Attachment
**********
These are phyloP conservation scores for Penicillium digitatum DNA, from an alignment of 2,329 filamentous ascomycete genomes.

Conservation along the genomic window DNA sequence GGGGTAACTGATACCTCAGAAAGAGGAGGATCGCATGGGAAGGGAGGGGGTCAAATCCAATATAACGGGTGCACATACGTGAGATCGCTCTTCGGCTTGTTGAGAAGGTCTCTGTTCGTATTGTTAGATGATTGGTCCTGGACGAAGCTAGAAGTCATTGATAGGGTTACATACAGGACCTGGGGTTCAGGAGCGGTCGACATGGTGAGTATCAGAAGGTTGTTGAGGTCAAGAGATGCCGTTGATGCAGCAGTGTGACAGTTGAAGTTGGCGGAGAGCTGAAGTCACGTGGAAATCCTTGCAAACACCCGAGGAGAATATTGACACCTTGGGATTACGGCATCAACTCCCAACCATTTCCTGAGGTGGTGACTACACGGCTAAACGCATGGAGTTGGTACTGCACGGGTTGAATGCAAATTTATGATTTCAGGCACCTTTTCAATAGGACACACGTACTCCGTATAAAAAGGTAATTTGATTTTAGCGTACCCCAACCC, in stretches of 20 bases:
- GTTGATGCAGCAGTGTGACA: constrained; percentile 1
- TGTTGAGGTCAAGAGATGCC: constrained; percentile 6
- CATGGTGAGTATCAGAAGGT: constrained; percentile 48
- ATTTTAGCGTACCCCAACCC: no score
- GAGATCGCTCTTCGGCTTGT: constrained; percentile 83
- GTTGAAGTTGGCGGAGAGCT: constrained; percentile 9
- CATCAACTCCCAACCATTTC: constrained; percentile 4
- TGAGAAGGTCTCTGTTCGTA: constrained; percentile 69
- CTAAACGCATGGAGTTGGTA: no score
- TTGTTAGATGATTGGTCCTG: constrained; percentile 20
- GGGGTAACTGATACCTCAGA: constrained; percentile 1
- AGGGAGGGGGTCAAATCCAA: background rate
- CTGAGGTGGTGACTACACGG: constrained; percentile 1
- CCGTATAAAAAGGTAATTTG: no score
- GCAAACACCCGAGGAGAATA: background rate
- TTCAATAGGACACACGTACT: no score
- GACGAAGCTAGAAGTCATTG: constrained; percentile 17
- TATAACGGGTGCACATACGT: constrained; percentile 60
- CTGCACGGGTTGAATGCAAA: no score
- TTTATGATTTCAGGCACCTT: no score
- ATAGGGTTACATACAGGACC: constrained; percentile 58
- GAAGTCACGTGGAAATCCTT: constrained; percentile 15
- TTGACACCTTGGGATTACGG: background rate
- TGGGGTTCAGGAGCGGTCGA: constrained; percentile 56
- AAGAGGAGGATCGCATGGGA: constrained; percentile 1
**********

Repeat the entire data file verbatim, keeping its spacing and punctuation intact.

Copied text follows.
These are phyloP conservation scores for Penicillium digitatum DNA, from an alignment of 2,329 filamentous ascomycete genomes.

Conservation along the genomic window DNA sequence GGGGTAACTGATACCTCAGAAAGAGGAGGATCGCATGGGAAGGGAGGGGGTCAAATCCAATATAACGGGTGCACATACGTGAGATCGCTCTTCGGCTTGTTGAGAAGGTCTCTGTTCGTATTGTTAGATGATTGGTCCTGGACGAAGCTAGAAGTCATTGATAGGGTTACATACAGGACCTGGGGTTCAGGAGCGGTCGACATGGTGAGTATCAGAAGGTTGTTGAGGTCAAGAGATGCCGTTGATGCAGCAGTGTGACAGTTGAAGTTGGCGGAGAGCTGAAGTCACGTGGAAATCCTTGCAAACACCCGAGGAGAATATTGACACCTTGGGATTACGGCATCAACTCCCAACCATTTCCTGAGGTGGTGACTACACGGCTAAACGCATGGAGTTGGTACTGCACGGGTTGAATGCAAATTTATGATTTCAGGCACCTTTTCAATAGGACACACGTACTCCGTATAAAAAGGTAATTTGATTTTAGCGTACCCCAACCC, in stretches of 20 bases:
- GTTGATGCAGCAGTGTGACA: constrained; percentile 1
- TGTTGAGGTCAAGAGATGCC: constrained; percentile 6
- CATGGTGAGTATCAGAAGGT: constrained; percentile 48
- ATTTTAGCGTACCCCAACCC: no score
- GAGATCGCTCTTCGGCTTGT: constrained; percentile 83
- GTTGAAGTTGGCGGAGAGCT: constrained; percentile 9
- CATCAACTCCCAACCATTTC: constrained; percentile 4
- TGAGAAGGTCTCTGTTCGTA: constrained; percentile 69
- CTAAACGCATGGAGTTGGTA: no score
- TTGTTAGATGATTGGTCCTG: constrained; percentile 20
- GGGGTAACTGATACCTCAGA: constrained; percentile 1
- AGGGAGGGGGTCAAATCCAA: background rate
- CTGAGGTGGTGACTACACGG: constrained; percentile 1
- CCGTATAAAAAGGTAATTTG: no score
- GCAAACACCCGAGGAGAATA: background rate
- TTCAATAGGACACACGTACT: no score
- GACGAAGCTAGAAGTCATTG: constrained; percentile 17
- TATAACGGGTGCACATACGT: constrained; percentile 60
- CTGCACGGGTTGAATGCAAA: no score
- TTTATGATTTCAGGCACCTT: no score
- ATAGGGTTACATACAGGACC: constrained; percentile 58
- GAAGTCACGTGGAAATCCTT: constrained; percentile 15
- TTGACACCTTGGGATTACGG: background rate
- TGGGGTTCAGGAGCGGTCGA: constrained; percentile 56
- AAGAGGAGGATCGCATGGGA: constrained; percentile 1